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Gene Ammons




Gene Ammons grew up surrounded by music: His father was celebrated boogie-woogie pianist Albert Ammons:

and his high school produced scores of famous jazz musicians. "I would tell them to get a sound. Practice their sound. That's the most important thing."Gene Ammons, advice to young musiciansNPR.org, February 20, 2008 - When Albert Ayler informed a critic that his music was more about feelings than about notes, he could also have been describing the immense yet undersung legacy of fellow tenor saxophonist Gene "Jug" Ammons.

A Chicago native, Ammons had an ability to infuse originals and standards with preachy yet elegant clouds of sound. His contributions to what became known as "soul jazz" were ignored by critics. But his abilities earned him the respect of jazz and R&B lovers, as well as innovative bandleaders such as Billy Eckstine and Woody Herman, who both had the vision to hire Ammons in the late 1940s.

Some of Ammons' stylistic versatility can undoubtedly be traced to his Chicago home, where he was born on Apr. 14, 1925. There, he heard the piano stylings of his mother, and perhaps most importantly his father, the celebrated boogie-woogie master Albert Ammons. He also learned from the renowned "Captain" Walter Dyett, the musical director of Chicago's DuSable High School. Dyett was instrumental in launching the careers of many other DuSable alumni, including the legendary crooner and pianist Nat "King" Cole and fellow saxophonist Johnny Griffin.

In the early 1940s, Ammons joined the ensemble of trumpeter King Kolax, a stint that allowed him to craft a style out of two key saxophone influences — the blustery Coleman Hawkins, and the more painterly Lester Young. This marriage of aural ideologies was further honed in 1944, when Ammons joined the innovative orchestra of vocalist, trumpeter, and bandleader Billy Eckstine; there, his fluid, rich-toned style was featured on songs such as "Rhythm in a Riff" and "Blowing the Blues Away."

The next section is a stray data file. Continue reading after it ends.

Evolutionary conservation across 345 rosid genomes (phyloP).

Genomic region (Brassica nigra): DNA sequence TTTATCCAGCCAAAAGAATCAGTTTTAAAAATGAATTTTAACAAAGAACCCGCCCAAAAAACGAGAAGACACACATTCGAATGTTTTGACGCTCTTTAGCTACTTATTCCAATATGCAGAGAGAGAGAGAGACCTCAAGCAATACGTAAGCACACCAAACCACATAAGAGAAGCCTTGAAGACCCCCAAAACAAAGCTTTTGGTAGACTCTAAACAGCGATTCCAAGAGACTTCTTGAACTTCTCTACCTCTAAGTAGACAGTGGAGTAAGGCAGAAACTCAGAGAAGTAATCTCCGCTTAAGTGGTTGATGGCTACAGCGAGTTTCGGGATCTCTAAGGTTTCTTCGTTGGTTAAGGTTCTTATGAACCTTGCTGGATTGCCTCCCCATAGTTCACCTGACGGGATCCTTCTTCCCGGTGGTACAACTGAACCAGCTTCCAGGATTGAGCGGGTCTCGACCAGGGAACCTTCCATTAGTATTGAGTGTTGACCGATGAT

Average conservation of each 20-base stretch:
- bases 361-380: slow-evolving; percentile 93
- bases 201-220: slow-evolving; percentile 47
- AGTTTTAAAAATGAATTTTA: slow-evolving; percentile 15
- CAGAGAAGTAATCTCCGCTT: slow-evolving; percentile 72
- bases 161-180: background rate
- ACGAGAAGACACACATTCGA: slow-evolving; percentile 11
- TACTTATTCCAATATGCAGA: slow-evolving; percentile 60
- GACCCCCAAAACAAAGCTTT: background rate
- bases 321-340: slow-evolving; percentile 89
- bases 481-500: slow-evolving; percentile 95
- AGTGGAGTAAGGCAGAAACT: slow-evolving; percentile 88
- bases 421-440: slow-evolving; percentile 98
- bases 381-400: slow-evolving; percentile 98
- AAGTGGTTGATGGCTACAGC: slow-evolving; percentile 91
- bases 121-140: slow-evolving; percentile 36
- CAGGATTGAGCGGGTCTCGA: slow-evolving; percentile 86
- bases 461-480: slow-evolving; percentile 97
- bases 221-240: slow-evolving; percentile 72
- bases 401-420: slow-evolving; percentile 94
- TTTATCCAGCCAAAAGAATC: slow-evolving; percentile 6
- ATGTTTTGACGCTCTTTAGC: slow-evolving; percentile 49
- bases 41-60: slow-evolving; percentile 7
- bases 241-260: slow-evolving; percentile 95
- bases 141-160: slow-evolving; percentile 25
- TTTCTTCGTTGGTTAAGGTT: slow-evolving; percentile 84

In 1947, Ammons formed his own quintet and also produced his first hit, called "Red Top" after his wife Mildred's nickname. "Red Top" featured the "big beat" and bluesy saxophone that was to define a genre soon christened R&B. Two years later, Ammons joined clarinetist Woody Herman's "Second Herd" ensemble, and was impressively spotlighted on bop-influenced chordal mazes like Shorty Rogers' "More Moon."

The next year found Ammons paired with the fleet-fingered, Charlie Parker-influenced alto saxophonist Sonny Stitt — a musical marriage that proved a hit both artistically and commercially. He also had a number of successful recording dates for Prestige Records during the same decade.

In 1958, Ammons suffered his first career setback when he was arrested and convicted for narcotics possession. He resumed playing at the end of his prison term in 1960, when jazz was in the midst of another sea change. A number of ensembles turned to the Hammond B-3 organ instead of the piano. The rise of unabashedly funky soul-jazz was a natural match for Ammons' driving, bluesy sound, and he was again able to lend his arresting tone to a number of successful projects.

Unfortunately, Ammons' drug problems led to a another arrest and conviction in 1962 — though jazz and blues expert Bob Porter says that Ammons was framed. Luckily, thanks to the savvy of Prestige Records producer Bob Weinstock, the label was able to continue releasing new material. Ammons was released from prison in 1969. From then until his death from bone cancer on Aug. 6, 1974, he continued to make new recordings, including the acclaimed collection The Boss Is Back, as well as equally memorable dates with saxophonists Dexter Gordon and Cannonball Adderley.

In the more than 25 years since his death, Ammons' soulful approach and versatility have continued to touch musicians and fans. The key to his unique influence is found in what Ammons told a journalist in 1961, when asked to offer advice to young musicians: "I would tell them to get a sound. Practice their sound. That's the most important thing."

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Spotlight | Maze




The history of the Butlers/Raw Soul is dense, but for all of us music nerds, that's normal. It is not totally clear what year the Butlers actually formed but they released their first single in 1963 on Liberty Records. That single was "She Tried To Kiss Me" and another single followed on Guyden entitled "Lovable Girl." After the Guyden single the Butlers took a break not recording another record until the single "Laugh, Laugh, Laugh" was released on the Phila label in 1966. The group also backed Charles Earland and Jean Wells on one Phila single ("I Know She Loves Me").